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Preparing a cargo tank atmosphere : Chemical tanker procedure

Ship checks prior to loading: For some cargoes the IBC Code requires vapour spaces within cargo tanks to have specially controlled atmospheres, principally when the cargo is either air reactive resulting in a hazardous situation, or has a low auto-ignition temperature, or has a wide flammability range.

The correct atmosphere in a tank, can be established either inerting to prevent the formation of flammable mixtures of cargo vapour and air, or padding to prevent chemical reaction between oxygen and the cargo. It may also be necessary to reduce the humidity (dewpoint) of the atmosphere within the cargo system.

The extent of atmosphere control to protect the quality of the cargo will normally be specified by the cargo shippers. Some cargoes are extremely sensitive to commercial contamination or discoloration, and for quality control reasons are carried under a blanket of nitrogen that is very pure and which must often be obtained from shore.


Visual inspection

Visual inspection can only be carried out when tank is gas free by entering the tanks. If the tank is to be entered particular attention has to be paid to the risks of lack of oxygen, toxic and/or explosive tank atmosphere. Always consider the tank ‘dangerous’ and act according to theEnclosed Space Entry procedures . Condition reports of any visual inspections of cargo tanks prior to loading must be maintained on file for subsequent inspection by Third Parties.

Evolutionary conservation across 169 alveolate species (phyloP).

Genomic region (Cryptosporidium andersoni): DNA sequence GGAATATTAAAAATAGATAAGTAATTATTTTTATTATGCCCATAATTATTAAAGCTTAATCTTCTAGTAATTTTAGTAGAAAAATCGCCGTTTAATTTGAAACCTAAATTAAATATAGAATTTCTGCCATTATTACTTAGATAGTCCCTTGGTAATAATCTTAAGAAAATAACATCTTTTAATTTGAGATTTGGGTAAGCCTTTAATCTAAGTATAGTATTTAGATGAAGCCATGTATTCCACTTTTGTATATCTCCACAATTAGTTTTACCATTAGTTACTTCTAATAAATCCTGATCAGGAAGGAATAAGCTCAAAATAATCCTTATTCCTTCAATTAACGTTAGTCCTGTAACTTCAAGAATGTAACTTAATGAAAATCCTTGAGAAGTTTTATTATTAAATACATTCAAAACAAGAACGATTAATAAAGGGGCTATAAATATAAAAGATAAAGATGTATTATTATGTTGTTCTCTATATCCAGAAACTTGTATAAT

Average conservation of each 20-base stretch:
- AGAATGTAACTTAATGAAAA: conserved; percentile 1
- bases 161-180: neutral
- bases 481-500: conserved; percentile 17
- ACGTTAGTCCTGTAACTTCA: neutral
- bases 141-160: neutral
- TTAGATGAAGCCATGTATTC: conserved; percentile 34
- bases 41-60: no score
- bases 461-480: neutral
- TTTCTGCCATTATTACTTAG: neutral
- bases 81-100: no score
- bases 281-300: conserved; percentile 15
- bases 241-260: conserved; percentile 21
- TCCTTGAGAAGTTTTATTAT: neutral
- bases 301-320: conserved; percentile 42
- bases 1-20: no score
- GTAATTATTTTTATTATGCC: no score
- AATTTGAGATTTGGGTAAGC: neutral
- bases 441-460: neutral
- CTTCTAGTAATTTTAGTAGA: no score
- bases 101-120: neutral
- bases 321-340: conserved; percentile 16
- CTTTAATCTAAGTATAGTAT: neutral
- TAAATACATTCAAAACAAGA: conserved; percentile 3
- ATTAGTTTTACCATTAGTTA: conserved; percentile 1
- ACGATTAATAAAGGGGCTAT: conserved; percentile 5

Odour check

Some cargoes require being loaded in odour free conditions. It is important that tanks are cleaned accordingly and presented free of odour.


Wall wash tests

Depending on the product to be loaded and the previous product, contamination tests will be carried out with indicators. There are usually tests as follows: The results of all Wall Wash Tests are to be recorded in the Wall Wash Test Reports are to be maintained on file.


Wall wash Procedure

This describes an approved method for collecting and analysing wall wash samples to determine the presence of contaminants on the bulkheads. The procedure involves contacting a constant area of the bulkhead with a given amount of specification grade methanol, collecting the liquid and analysing it for the presence of chlorides, hydrocarbons, colour and particulate matter, or whatever might be required by the Charterer.

Precautions

a) Safety Considerations – eye protection is required when collecting the samples to prevent the inadvertent contact of methanol with the eyes during the sample collection process. Gloves should be worn to prevent the absorption of methanol into the skin.

b) Disposable plastic gloves are also worn to prevent contamination of the samples during the collection process. (A sufficient amount of chlorides can be absorbed from the skin to cause the sample to fail the chloride analysis.)